The first group of 20 interns finished their internship at the end of March 2019. Some of the individuals have already secured opportunities at the end of their internship and the SSPT is assisting remaining individuals with formal updated CVs, reference letters, and connecting them with possible opportunities. Of the 138 interns recruited throughout the year, 10 have already been absorbed into permanent SSW positions.
Want to know more?
Visit the official YES website by clicking here.
The Environmental Monitor (EM) programme was initiated in 2013 by the Department of Environmental Affairs (DEA) to aid in combatting the high rate of unemployment adjacent to conservation areas, as well as increasing threats of illegal wildlife trade.
The Sabi Sand Wildtuin has, since the commencement of the programme, taken up a total of 62 environmental monitors, both within the wildlife security and biodiversity monitoring areas. Their work, dedication and passion for conserving the Reserve have, not only been a significant impact to the Reserve itself, but also to the upliftment of the participants’ families.
The programme has had a significant impact on the livelihoods of the participants as well as their knowledge and understanding of Protected Areas. No longer is the fence a sign of exclusion, it is now a sign of wildlife protection for all generations, both in and outside of the Reserve boundaries. The environmental monitor model aims to maintain natural ecosystem integrity through increased capacity and well-being of local communities.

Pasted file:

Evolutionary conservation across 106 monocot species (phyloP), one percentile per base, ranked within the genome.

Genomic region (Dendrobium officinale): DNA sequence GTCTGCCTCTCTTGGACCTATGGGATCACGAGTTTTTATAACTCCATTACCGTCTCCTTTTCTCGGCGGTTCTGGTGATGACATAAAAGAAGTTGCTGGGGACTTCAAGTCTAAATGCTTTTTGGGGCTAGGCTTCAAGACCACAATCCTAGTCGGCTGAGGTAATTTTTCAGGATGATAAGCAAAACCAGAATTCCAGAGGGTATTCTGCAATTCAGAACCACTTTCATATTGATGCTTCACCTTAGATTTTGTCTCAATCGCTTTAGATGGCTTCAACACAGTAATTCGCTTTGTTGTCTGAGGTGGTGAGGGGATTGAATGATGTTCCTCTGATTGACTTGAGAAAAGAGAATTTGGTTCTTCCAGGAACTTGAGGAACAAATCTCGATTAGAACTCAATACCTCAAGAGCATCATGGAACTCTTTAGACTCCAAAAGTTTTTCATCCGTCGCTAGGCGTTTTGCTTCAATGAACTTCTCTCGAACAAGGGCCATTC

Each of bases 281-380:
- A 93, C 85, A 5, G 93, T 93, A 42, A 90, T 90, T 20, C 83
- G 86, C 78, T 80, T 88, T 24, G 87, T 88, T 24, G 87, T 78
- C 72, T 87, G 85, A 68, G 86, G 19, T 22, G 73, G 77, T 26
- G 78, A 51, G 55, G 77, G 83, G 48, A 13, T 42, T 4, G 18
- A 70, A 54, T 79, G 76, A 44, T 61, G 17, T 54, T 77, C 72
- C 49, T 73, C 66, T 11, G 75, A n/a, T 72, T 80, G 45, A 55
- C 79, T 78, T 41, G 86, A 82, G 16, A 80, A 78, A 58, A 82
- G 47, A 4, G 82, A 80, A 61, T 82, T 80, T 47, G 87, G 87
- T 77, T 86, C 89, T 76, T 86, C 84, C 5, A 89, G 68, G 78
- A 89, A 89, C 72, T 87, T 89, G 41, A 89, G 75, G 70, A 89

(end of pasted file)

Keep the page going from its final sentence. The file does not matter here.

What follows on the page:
“Partnering to achieve a sustainable future for all life in the K2C biosphere” – K2C mission statement
See their webpage Kruger2Canyons Biosphere.
Long-term rabies monitoring and vaccination campaigns, facilitated by our State Veterinarian Department, continues to run within multiple communities surrounding the SSW. The campaigns were exclusively set out to vaccinate domestic dogs against rabies but, due to the recent outbreak of canine distemper, which has sadly targeted some wildlife populations in neighboring Reserves, the SSW has taken a stand in the fight against these two extreme diseases.
The SSW Nature Conservation Trust recently donated 3,500 vaccinations which protect the domestic dogs against a wide range of diseases. Alongside this, a rigorous educational and hands-on programme will roll and be implemented with both the State Veterinarian Department and SSW personnel to ensure larger areas are covered within our neighbouring communities, allowing for all the vaccinations to be used, as well as ensuring the awareness of the disease by local communities is engaged.
Hard-hitting statistics show that, prior to campaigns being implemented, rabies positive dogs euthanized within the Reserve accounted for 56% of all dogs. This has subsequently, over the past few years, revered its result by enthusiastically reflecting a drastically reduced percentage of rabid dogs entering the Reserve – down to 24%. Prior to 2017, SSW was averaging 17 dog incursions per year, which has now been halved to an average of only 8 dogs per year. With great efforts all around, 2019 holds a special space for this movement.
The Extra Mile which is sponsored by Investec Rhino Lifeline is Sabi Sand Wildtuin’s first trail run, with a fundraising dinner, organized by More Community Trust in partnership with the Sabi Sand Pfunanani Trust and Endangered Wildlife Trust.
This annual event raises funds for communities surrounding the Sabi Sand Protected Area – with communities that are one of the poorest in South Africa – to further their development and make a real difference in the lives of the residents.
The run is open to everyone – families, friends, workmates, and community members who join the professionals on either the 10km or 21km trail through the scenic Sabi Sand Protected Area.
To find out more about this initiative, click here.